- Associated Press - Tuesday, May 20, 2014

Strolling casually through the storied grounds of Indianapolis Motor Speedway this week, Scott Goodyear kept getting stopped by fans clutching a photograph and hoping for an autograph.

It was the same photo every time: That iconic image of the finish line in 1992, when he finished second to Al Unser Jr. by a fraction of a second in the Indianapolis 500.

“I think it still resonates,” he said, “because so many people remember seeing it on TV.”

Indeed, the closest finish in race history remains one of the most memorable moments in a marriage between the Indianapolis 500 and ABC that will celebrate its 50th anniversary Sunday - right along with Danny Sullivan’s infamous spin-and-win, A.J. Foyt’s triumphs and the year that Danica Patrick became the first woman to lead a lap.

What began as a simple, black-and-white highlights package in 1965 on the seminal “Wide World of Sports” program has grown into one of the marquee events in ABC’s sports portfolio, and a test ground for innovations such as in-car cameras that are now common in auto racing coverage.

Rich Feinberg, ESPN’s vice president in charge of motorsports production, said the event is among those few “special opportunities.”

“When we work the Indy 500,” Feinberg said, “we’re entrusted with it. We’re entrusted with taking this monumental event and bringing it to viewers around the world. It’s one that’s been around 100-plus years, and you have a special sense of responsibility when you work on a project like this. You never have to tell people who work on it how important it is to do well.”

While the race itself has begat plenty of stars, so has the broadcast.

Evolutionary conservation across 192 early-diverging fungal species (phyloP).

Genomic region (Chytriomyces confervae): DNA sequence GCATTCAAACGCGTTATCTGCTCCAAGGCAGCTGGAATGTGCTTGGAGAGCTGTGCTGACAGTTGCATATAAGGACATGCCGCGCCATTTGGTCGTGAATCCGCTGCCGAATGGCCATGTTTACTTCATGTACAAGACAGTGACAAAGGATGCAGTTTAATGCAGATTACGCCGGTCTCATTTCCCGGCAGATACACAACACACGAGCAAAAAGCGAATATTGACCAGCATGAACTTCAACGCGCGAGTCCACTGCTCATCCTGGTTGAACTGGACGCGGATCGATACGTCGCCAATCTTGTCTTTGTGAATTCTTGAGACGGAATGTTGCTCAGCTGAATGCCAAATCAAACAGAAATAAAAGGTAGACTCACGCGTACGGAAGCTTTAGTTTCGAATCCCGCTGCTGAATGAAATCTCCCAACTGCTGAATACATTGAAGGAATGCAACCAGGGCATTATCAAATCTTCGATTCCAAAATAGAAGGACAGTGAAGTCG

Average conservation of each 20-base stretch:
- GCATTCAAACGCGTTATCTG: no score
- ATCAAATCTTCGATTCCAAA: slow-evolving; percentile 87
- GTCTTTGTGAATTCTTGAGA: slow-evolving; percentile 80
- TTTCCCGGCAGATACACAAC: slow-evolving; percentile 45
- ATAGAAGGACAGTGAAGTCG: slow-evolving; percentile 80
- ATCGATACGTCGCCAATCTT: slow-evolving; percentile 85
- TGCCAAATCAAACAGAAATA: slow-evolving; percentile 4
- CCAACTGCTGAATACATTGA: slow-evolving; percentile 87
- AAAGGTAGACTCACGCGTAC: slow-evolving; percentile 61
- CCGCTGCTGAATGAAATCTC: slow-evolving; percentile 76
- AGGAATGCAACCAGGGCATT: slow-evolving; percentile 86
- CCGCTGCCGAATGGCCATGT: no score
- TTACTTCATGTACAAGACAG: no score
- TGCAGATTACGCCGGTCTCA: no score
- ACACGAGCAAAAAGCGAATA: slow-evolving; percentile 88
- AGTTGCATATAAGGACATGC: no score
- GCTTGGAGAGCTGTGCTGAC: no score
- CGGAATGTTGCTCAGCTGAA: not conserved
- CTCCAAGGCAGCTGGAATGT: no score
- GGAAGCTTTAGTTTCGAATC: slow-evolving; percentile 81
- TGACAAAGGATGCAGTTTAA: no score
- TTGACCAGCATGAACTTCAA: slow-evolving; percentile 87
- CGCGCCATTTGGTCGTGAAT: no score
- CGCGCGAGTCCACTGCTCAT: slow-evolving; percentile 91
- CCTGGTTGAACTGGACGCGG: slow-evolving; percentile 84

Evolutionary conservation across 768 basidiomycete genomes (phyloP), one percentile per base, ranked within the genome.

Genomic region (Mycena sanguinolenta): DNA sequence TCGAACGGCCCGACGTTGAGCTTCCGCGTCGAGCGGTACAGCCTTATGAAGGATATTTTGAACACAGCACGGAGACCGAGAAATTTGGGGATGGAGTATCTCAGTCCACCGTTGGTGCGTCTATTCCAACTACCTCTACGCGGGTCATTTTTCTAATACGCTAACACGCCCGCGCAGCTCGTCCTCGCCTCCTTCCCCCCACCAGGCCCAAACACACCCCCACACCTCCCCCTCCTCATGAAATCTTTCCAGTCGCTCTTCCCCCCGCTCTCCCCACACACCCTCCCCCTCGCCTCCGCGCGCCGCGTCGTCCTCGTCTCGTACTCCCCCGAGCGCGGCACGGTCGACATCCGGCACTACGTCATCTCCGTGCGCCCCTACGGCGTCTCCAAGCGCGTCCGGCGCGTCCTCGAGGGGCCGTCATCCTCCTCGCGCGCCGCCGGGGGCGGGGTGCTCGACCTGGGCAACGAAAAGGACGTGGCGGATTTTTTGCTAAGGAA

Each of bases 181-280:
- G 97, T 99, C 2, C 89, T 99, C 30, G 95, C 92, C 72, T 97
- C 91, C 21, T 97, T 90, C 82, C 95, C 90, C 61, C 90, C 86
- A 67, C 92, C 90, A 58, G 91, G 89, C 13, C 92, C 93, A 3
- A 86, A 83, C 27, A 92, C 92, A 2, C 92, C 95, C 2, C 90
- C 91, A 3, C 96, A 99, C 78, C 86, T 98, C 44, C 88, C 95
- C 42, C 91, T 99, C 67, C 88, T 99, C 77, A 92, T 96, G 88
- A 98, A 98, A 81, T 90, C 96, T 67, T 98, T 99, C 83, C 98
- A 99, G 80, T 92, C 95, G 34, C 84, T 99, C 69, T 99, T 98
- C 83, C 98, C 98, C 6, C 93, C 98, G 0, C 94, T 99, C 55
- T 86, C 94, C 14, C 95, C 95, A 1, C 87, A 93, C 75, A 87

ABC veteran Chris Schenkel worked the 1966 race, and the legendary Jim McKay called the first of his 18 telecasts when the Indy 500 appeared in color for the first time the following year.

Keith Jackson, known more for his college football calls, stepped in to anchor the 1975 race, and just last year, Lindsay Czarniak became the first woman to host ABC’s telecast.

“When I was 10 years old, ABC started showing the race with a Sunday night tape-delay,” said Allen Bestwick, who will take over lap-by-lap duties from Marty Reid this year.

“That was appointment viewing for us,” Bestwick said. “We watched it every year, and that was before CBS began showing the Daytona 500. It was before racing was shown on television. It was a big, big deal. Jim McKay, Jackie Stewart, Chris Schenkel - you name it. And those people and that broadcast is what got me interested in being a broadcaster.”

Innovation has become as much a part of the Indy 500 as the race itself.

Al Unser and Rick Mears carried the first onboard cameras used in Indy 500 coverage for the 1983 race, three years before it was televised live for the first time. In 2006, ABC introduced the “side-by-side” format, allowing viewers to continue watching during commercial breaks. And the following year, the race was broadcast in high definition for the first time.

Two years ago, ESPN began streaming onboard cameras on ESPN3 during the telecast, giving fans watching at home - or on phones and tablets at the track - another way to see the action.

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